The FCC told a federal appeals court Thursday (Oct. 11) that its order deregulating internet access simply restored "the longstanding regulatory classification of broadband Internet access service as an “information service” under Title I of the Communications Act" and returned to a "light touch" regulatory approach.
That came in the FCC's initial brief in Mozilla V. FCC, the challenge by Mozilla and many others to the FCC's Dec. 14, 2017, Restoring Internet Freedom order, which eliminated the rules against blocking, throttling or paid prioritization and the general conduct rule to get at conduct not covered by the first three rules (the FCC argued it lacked the legal authority to impose the general conduct rule).
The brief was filed Thursday in the U.S. Court of Appeals for the D.C. Circuit.
As to reclassifying internet access as a Title I service, the FCC told the court that it had reasoned, consistent with Supreme Court precedent in the Brand X decision, that "the 'information service' classification aligns with broadband’s enhanced capabilities and functionalities and with consumer perceptions of Internet access service as a single, integrated offering."
The FCC argues that Mozilla et al. are simply trying to relitigate that Supreme Court decision.
The commission also argued that, if legal analysis alone did not suffice, which it argues it does, the FCC provided "robust" public policy rationales, including how Title II had hampered innovation, investment and deployment.
"The Commission accordingly adopted a light-touch approach that relies on transparency, market forces, and enforcement of existing antitrust and consumer protection laws to protect against harmful conduct," it told the court, which it said would spur the innovation and investment lacking under Title II common carrier regs.
The commission told the court that the Restoring Internet Freedom order's transparency rule, combined with market forces and preexisting antitrust and consumer protection laws--enforced by the Federal Trade Commission--"provide substantial protection against any harmful conduct."
The FCC's deregulatory order included preempting any state or local attempts to restore the rules it had just eliminated. That was one of the things Mozilla et al. challenged. California has done it more directly by passing a law that restores the rules--the Department of Justice has sued to block it. The FCC brief spends a couple of dozen pages laying out its care for preemption, but it boiled down to: internet access is an interstate service and "federal law is preeminent with respect to interstate communications."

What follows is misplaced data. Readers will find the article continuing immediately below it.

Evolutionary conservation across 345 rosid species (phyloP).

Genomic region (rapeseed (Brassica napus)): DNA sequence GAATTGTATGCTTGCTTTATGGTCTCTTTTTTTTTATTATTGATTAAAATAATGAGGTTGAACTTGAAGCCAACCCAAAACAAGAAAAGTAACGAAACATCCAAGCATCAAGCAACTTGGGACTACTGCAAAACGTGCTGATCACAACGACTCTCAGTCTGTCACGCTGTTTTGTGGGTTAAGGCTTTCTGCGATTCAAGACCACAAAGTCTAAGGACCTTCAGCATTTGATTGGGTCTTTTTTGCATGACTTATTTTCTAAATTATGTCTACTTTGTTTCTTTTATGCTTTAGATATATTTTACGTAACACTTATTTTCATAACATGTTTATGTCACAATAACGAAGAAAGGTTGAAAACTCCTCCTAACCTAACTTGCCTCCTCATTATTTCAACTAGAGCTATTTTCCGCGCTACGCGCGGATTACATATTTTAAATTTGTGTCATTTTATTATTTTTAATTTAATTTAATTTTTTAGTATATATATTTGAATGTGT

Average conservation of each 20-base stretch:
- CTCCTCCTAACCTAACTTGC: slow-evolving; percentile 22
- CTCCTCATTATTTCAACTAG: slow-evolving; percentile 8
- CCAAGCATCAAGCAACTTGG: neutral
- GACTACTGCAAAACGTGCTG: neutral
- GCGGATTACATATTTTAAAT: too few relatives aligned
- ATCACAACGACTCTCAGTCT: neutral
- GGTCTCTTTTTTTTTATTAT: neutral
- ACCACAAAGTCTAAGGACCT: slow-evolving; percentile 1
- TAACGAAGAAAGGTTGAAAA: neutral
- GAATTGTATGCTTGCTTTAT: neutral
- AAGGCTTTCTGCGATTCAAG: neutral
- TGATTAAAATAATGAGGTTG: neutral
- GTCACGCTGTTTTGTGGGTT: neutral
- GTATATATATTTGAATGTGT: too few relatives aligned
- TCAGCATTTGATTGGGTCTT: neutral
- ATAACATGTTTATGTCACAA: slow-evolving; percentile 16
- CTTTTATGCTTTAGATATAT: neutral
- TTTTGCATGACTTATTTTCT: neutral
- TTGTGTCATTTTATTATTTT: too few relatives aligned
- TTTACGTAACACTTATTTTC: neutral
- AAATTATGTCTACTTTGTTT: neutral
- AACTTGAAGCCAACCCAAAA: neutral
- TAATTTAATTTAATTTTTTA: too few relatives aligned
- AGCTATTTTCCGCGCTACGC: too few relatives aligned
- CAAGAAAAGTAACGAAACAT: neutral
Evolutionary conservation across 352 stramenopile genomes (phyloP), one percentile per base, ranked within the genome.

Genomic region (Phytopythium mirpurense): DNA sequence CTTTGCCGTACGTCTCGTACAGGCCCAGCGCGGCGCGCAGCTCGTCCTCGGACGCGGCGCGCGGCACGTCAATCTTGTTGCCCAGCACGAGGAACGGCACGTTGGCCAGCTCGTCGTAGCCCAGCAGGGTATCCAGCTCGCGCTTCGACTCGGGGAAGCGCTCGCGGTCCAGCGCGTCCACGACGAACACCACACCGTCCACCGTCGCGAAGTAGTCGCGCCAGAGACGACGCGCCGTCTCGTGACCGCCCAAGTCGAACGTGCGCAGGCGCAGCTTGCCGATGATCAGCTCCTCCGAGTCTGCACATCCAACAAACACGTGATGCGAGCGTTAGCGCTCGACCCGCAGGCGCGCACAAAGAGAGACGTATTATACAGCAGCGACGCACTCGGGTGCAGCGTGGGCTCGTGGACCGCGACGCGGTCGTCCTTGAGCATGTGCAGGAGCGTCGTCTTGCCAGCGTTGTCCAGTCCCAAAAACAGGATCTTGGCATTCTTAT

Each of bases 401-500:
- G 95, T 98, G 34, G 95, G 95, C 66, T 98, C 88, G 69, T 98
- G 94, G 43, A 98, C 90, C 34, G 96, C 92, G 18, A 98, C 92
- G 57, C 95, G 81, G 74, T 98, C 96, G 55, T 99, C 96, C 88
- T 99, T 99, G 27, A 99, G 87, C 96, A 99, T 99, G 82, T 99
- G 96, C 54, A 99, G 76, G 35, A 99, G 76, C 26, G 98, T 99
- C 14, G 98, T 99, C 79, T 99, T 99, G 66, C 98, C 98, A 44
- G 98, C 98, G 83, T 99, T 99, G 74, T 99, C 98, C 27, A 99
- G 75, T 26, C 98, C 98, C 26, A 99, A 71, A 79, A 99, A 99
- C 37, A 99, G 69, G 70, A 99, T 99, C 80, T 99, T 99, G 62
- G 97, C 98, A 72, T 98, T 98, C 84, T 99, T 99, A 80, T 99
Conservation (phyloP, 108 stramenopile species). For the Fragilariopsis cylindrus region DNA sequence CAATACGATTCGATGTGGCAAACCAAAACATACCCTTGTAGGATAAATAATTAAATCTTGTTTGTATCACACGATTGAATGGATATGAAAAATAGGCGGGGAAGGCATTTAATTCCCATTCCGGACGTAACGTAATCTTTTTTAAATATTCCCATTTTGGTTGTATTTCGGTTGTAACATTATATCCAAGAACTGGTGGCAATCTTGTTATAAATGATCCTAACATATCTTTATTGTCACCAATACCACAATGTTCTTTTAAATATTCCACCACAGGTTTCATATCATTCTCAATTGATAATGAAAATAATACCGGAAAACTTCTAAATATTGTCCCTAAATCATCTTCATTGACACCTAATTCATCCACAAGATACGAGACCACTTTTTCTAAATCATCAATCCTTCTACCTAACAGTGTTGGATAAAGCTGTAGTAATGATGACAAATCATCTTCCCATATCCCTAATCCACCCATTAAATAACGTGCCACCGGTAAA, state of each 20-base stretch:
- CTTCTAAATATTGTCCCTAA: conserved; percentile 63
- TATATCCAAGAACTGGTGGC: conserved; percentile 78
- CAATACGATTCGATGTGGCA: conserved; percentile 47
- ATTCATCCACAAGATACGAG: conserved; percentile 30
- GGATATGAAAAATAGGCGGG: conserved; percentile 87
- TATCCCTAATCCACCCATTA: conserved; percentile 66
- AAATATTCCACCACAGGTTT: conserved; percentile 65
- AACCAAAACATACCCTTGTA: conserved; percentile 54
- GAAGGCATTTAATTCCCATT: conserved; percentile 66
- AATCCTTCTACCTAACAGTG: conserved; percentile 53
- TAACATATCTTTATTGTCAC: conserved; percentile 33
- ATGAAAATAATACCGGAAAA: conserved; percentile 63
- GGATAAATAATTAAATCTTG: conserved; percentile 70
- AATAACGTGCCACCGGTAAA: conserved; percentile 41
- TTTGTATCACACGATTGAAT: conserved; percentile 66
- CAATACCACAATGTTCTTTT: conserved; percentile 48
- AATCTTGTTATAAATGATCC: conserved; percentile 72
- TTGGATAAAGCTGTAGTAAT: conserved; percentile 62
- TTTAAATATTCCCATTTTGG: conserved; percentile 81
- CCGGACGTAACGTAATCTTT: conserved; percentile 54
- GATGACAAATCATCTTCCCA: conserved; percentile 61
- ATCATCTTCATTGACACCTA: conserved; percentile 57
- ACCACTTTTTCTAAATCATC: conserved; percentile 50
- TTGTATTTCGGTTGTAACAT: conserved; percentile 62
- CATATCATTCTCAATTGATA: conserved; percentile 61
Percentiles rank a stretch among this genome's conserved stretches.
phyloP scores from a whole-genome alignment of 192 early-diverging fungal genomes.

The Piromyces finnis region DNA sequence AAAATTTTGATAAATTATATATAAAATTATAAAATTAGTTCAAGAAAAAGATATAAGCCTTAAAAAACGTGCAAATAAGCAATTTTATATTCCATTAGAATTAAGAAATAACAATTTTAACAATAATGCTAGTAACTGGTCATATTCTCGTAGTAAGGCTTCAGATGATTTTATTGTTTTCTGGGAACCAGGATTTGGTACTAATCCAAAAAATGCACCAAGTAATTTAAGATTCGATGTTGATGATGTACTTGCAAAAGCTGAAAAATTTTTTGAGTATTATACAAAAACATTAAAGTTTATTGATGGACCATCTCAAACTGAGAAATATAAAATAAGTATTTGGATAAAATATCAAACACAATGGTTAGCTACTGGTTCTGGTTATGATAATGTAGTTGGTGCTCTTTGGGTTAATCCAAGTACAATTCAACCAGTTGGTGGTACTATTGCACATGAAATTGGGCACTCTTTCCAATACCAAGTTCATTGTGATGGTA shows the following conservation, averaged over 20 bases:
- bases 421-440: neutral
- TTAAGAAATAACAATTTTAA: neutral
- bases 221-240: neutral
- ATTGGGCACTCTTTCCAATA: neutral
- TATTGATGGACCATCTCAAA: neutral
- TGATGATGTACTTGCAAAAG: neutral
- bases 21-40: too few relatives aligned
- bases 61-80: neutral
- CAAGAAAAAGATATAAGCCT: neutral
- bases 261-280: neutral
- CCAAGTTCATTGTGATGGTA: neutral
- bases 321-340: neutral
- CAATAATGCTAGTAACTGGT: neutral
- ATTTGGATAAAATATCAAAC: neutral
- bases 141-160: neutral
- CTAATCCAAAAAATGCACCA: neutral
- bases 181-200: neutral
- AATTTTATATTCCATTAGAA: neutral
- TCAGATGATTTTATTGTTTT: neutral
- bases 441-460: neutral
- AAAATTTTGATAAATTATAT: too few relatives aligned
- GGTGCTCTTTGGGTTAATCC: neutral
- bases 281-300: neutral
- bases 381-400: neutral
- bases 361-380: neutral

The FCC said that those legal and policy analyses easily meet its responsibility--under the Administrative Procedures Act o9APA)--of explaining why it repealed the 2015 Open Internet order and restored the previous approach to classification. Under the APA, an agency's decision making can't be arbitrary or capricious.
For that reason, said the FCC, the petitions for review should be denied.
Joining Mozilla in suing the FCC were Vimeo, Inc.; Public Knowledge; Open Technology Institute; the States of New York, California, Connecticut, Delaware, Hawaii, Illinois, Iowa, Maine, Maryland, Minnesota, Mississippi, New Jersey, New Mexico, North Carolina, Oregon, Rhode Island, Vermont, and Washington; the Commonwealths of Kentucky, Massachusetts, Pennsylvania, and Virginia; the District of Columbia; the National Hispanic Media Coalition; NTCH, Inc.; the Benton Foundation; Free Press; the Coalition for Internet Openness; Etsy, Inc.: the Ad Hoc Telecom Users Committee; the Center for Democracy and Technology; the County of Santa Clara and the Santa Clara County Central Fire Protection District; the California Public Utilities Commission; and INCOMPAS.
Intervenors in support of the FCC included CTIA—The Wireless Association; NCTA—The Internet & Television Association; USTelecom—The Broadband Association; the American Cable Association; the Wireless Internet Service Providers Association.
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